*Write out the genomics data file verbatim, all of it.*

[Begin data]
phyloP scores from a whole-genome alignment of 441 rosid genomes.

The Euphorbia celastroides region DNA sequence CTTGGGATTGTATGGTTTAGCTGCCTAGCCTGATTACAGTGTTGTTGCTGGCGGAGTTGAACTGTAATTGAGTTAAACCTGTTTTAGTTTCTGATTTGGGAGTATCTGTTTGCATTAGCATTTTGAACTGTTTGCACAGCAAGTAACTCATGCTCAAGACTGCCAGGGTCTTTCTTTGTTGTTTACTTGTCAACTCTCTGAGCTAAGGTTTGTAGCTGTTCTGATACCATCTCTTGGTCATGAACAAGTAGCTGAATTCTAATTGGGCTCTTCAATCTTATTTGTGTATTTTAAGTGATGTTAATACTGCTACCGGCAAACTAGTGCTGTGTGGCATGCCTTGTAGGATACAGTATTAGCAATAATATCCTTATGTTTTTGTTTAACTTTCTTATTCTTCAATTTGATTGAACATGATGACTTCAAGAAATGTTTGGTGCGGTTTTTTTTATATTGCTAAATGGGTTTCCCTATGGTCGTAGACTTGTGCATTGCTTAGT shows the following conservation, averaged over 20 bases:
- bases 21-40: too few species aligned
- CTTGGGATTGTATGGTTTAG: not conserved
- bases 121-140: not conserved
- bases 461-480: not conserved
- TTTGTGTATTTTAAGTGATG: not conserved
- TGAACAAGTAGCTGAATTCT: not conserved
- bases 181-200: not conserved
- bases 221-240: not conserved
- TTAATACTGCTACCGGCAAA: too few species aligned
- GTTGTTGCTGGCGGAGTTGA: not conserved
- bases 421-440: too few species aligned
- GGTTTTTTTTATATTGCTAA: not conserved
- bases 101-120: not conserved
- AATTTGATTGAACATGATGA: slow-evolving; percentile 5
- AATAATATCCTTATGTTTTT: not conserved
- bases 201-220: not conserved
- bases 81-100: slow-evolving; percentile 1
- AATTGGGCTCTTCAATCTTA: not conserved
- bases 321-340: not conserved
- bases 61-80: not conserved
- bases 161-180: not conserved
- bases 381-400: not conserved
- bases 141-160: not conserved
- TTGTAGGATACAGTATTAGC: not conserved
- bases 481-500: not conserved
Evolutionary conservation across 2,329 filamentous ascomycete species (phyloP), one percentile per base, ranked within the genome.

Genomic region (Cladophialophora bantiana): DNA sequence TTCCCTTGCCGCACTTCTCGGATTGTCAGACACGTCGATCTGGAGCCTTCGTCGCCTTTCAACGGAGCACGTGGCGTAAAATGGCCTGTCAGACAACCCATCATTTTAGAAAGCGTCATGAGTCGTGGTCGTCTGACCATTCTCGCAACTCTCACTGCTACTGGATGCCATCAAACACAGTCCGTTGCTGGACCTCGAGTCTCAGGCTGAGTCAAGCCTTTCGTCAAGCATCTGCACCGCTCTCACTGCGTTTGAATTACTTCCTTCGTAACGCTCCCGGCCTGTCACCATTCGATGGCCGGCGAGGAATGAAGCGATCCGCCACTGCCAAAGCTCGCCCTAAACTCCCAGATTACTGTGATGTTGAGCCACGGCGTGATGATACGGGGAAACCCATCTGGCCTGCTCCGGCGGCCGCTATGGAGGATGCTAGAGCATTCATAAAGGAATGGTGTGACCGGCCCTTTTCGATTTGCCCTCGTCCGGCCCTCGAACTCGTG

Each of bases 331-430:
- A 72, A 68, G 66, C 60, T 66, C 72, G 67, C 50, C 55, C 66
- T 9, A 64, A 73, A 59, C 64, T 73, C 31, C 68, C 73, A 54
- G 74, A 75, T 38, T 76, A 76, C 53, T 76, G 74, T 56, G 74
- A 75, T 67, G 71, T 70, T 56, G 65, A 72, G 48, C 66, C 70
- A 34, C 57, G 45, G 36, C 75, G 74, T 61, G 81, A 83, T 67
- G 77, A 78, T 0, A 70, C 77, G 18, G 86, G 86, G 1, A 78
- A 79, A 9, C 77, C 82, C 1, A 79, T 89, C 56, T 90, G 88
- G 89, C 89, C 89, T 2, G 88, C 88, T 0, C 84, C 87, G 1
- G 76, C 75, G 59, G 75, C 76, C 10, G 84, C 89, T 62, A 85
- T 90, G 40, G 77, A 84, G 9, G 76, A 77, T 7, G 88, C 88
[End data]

phyloP scores from a whole-genome alignment of 441 rosid genomes.

The Euphorbia celastroides region DNA sequence CTTGGGATTGTATGGTTTAGCTGCCTAGCCTGATTACAGTGTTGTTGCTGGCGGAGTTGAACTGTAATTGAGTTAAACCTGTTTTAGTTTCTGATTTGGGAGTATCTGTTTGCATTAGCATTTTGAACTGTTTGCACAGCAAGTAACTCATGCTCAAGACTGCCAGGGTCTTTCTTTGTTGTTTACTTGTCAACTCTCTGAGCTAAGGTTTGTAGCTGTTCTGATACCATCTCTTGGTCATGAACAAGTAGCTGAATTCTAATTGGGCTCTTCAATCTTATTTGTGTATTTTAAGTGATGTTAATACTGCTACCGGCAAACTAGTGCTGTGTGGCATGCCTTGTAGGATACAGTATTAGCAATAATATCCTTATGTTTTTGTTTAACTTTCTTATTCTTCAATTTGATTGAACATGATGACTTCAAGAAATGTTTGGTGCGGTTTTTTTTATATTGCTAAATGGGTTTCCCTATGGTCGTAGACTTGTGCATTGCTTAGT shows the following conservation, averaged over 20 bases:
- bases 21-40: too few species aligned
- CTTGGGATTGTATGGTTTAG: not conserved
- bases 121-140: not conserved
- bases 461-480: not conserved
- TTTGTGTATTTTAAGTGATG: not conserved
- TGAACAAGTAGCTGAATTCT: not conserved
- bases 181-200: not conserved
- bases 221-240: not conserved
- TTAATACTGCTACCGGCAAA: too few species aligned
- GTTGTTGCTGGCGGAGTTGA: not conserved
- bases 421-440: too few species aligned
- GGTTTTTTTTATATTGCTAA: not conserved
- bases 101-120: not conserved
- AATTTGATTGAACATGATGA: slow-evolving; percentile 5
- AATAATATCCTTATGTTTTT: not conserved
- bases 201-220: not conserved
- bases 81-100: slow-evolving; percentile 1
- AATTGGGCTCTTCAATCTTA: not conserved
- bases 321-340: not conserved
- bases 61-80: not conserved
- bases 161-180: not conserved
- bases 381-400: not conserved
- bases 141-160: not conserved
- TTGTAGGATACAGTATTAGC: not conserved
- bases 481-500: not conserved
Evolutionary conservation across 2,329 filamentous ascomycete species (phyloP), one percentile per base, ranked within the genome.

Genomic region (Cladophialophora bantiana): DNA sequence TTCCCTTGCCGCACTTCTCGGATTGTCAGACACGTCGATCTGGAGCCTTCGTCGCCTTTCAACGGAGCACGTGGCGTAAAATGGCCTGTCAGACAACCCATCATTTTAGAAAGCGTCATGAGTCGTGGTCGTCTGACCATTCTCGCAACTCTCACTGCTACTGGATGCCATCAAACACAGTCCGTTGCTGGACCTCGAGTCTCAGGCTGAGTCAAGCCTTTCGTCAAGCATCTGCACCGCTCTCACTGCGTTTGAATTACTTCCTTCGTAACGCTCCCGGCCTGTCACCATTCGATGGCCGGCGAGGAATGAAGCGATCCGCCACTGCCAAAGCTCGCCCTAAACTCCCAGATTACTGTGATGTTGAGCCACGGCGTGATGATACGGGGAAACCCATCTGGCCTGCTCCGGCGGCCGCTATGGAGGATGCTAGAGCATTCATAAAGGAATGGTGTGACCGGCCCTTTTCGATTTGCCCTCGTCCGGCCCTCGAACTCGTG

Each of bases 331-430:
- A 72, A 68, G 66, C 60, T 66, C 72, G 67, C 50, C 55, C 66
- T 9, A 64, A 73, A 59, C 64, T 73, C 31, C 68, C 73, A 54
- G 74, A 75, T 38, T 76, A 76, C 53, T 76, G 74, T 56, G 74
- A 75, T 67, G 71, T 70, T 56, G 65, A 72, G 48, C 66, C 70
- A 34, C 57, G 45, G 36, C 75, G 74, T 61, G 81, A 83, T 67
- G 77, A 78, T 0, A 70, C 77, G 18, G 86, G 86, G 1, A 78
- A 79, A 9, C 77, C 82, C 1, A 79, T 89, C 56, T 90, G 88
- G 89, C 89, C 89, T 2, G 88, C 88, T 0, C 84, C 87, G 1
- G 76, C 75, G 59, G 75, C 76, C 10, G 84, C 89, T 62, A 85
- T 90, G 40, G 77, A 84, G 9, G 76, A 77, T 7, G 88, C 88